The announcement on Tuesday that U.K. online and pop-up retailer The Book People has been forced into receivership is having ripple effects throughout the U.K. book retail and publishing industries, including a potentially disastrous financial impact on the small independent publisher Galley Beggar Press.
The seven-year-old press is owed £40,000 by The Book People as a result of a special run on Galley Beggar’s marquee fall title, the Booker Prize nominee Ducks, Newburyport.
On Wednesday, the publisher launched a GoFundMe campaign in an attempt to raise some money to cover the shortfall, which co-director Eloise Millar writes poses an existential threat. In her appeal, Millar states that the publisher entered into an agreement to print 8,000 copies of a special edition of Lucy Ellmann’s 1,000-page novel when it landed on the Booker Prize shortlist.
The Book People offer hardback versions of the shortlist to their readers, and as soon as we learned that we were longlisted, we were put in touch with the Book People and made to understand that everyone on the shortlist would need to supply an edition.
They wanted 8,000 books and would pay just over £40,000.
It was a sizeable undertaking. It’s the sort of money we never normally play with, but it was part of the schedule and the competition and when Ducks, Newburyport made the shortlist, we did it.
According to Alison Flood in The Guardian, the recommended retail price for the six-title Booker Prize shortlist is £111.97; The Book People was offering its special discounted package of all six titles for £35.99.
Five hours after the GoFundMe campaign went live, Galley Beggar had raised £31,704 on a goal of £40,000. At 9:30 EST on Wednesday, the publisher tweeted that someone walked in off the street and handed them £250.
A man just knocked on our door and gave us two hundred and fifty pounds. People. Just – oh.— Galley Beggar Press (@GalleyBeggars) December 18, 2019
All of which is good news. But the incident highlights the precarity of small presses, many of which may not be able to accommodate the financial outlays involved in demands for reprints or publicity materials made by prize administrators. A large print run on a 1,000-page novel, even given economies of scale, is not cheap for a small press, especially one that can expect returns should the book not go on to win the prize.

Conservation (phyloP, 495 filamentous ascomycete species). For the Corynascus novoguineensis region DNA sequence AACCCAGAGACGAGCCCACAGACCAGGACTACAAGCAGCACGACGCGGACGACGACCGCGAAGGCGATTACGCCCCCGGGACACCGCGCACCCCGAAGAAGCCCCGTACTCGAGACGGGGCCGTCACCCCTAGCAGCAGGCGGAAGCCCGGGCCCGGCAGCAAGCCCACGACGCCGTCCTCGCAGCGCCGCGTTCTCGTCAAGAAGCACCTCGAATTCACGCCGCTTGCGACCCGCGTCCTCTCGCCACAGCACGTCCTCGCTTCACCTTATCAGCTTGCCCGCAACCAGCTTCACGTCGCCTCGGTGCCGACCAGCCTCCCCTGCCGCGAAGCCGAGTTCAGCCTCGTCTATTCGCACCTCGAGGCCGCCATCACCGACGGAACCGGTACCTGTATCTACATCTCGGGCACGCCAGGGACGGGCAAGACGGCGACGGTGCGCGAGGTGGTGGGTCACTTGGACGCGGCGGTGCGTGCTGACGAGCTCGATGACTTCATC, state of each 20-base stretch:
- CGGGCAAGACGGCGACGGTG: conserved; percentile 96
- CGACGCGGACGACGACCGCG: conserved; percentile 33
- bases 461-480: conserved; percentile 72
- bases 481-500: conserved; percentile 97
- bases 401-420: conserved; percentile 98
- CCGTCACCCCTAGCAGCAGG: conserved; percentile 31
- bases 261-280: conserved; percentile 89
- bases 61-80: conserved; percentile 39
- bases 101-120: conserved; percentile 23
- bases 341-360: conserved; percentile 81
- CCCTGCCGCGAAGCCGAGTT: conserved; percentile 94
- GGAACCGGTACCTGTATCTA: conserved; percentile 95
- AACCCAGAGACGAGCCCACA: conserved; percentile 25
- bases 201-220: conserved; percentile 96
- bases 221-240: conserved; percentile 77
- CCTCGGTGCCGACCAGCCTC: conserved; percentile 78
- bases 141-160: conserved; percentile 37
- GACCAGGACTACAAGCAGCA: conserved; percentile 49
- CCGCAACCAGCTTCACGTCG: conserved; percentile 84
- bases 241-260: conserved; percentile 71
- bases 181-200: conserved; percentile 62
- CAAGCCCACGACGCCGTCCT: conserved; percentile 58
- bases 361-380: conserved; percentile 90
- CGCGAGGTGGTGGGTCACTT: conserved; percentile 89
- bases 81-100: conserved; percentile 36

On the other side, The Guardian reports that The Book People’s 2017 profit on sales of £71.5 million was £1.1 million, down from £6.2 million in 2016. A partner at the equity firm that owns The Book People attributed the losses to “well-documented challenges in the retail environment compounded by the strength of global online booksellers.”
At the retailer, 400 jobs hang in the balance. And all this is occurring just before Christmas, which is traditionally the most important selling season for publishers and bookstores.
It is to be hoped that Galley Beggar Press is able to weather the current storm. They famously picked up Ducks, Newburyport after Ellmann’s previous publisher, Bloomsbury, turned it down. (It is published in North America by Biblioasis.) That a small house was willing to take a chance on a sprawling, digressive, stream-of-consciousness narrative written more or less as a single run-on sentence is heartening. It is a terrible irony that the very success of Ducks, Newburyport has become the thing that has placed the house’s future viability in jeopardy.
Also encouraging is the immediate, enthusiastic response to the press’s crowdfunding appeal. It indicates that there might still exist an appetite for challenging, provocative literature that doesn’t fit a prefab corporate mould. It being Christmastime, it is perhaps not unusual to want to believe in miracles.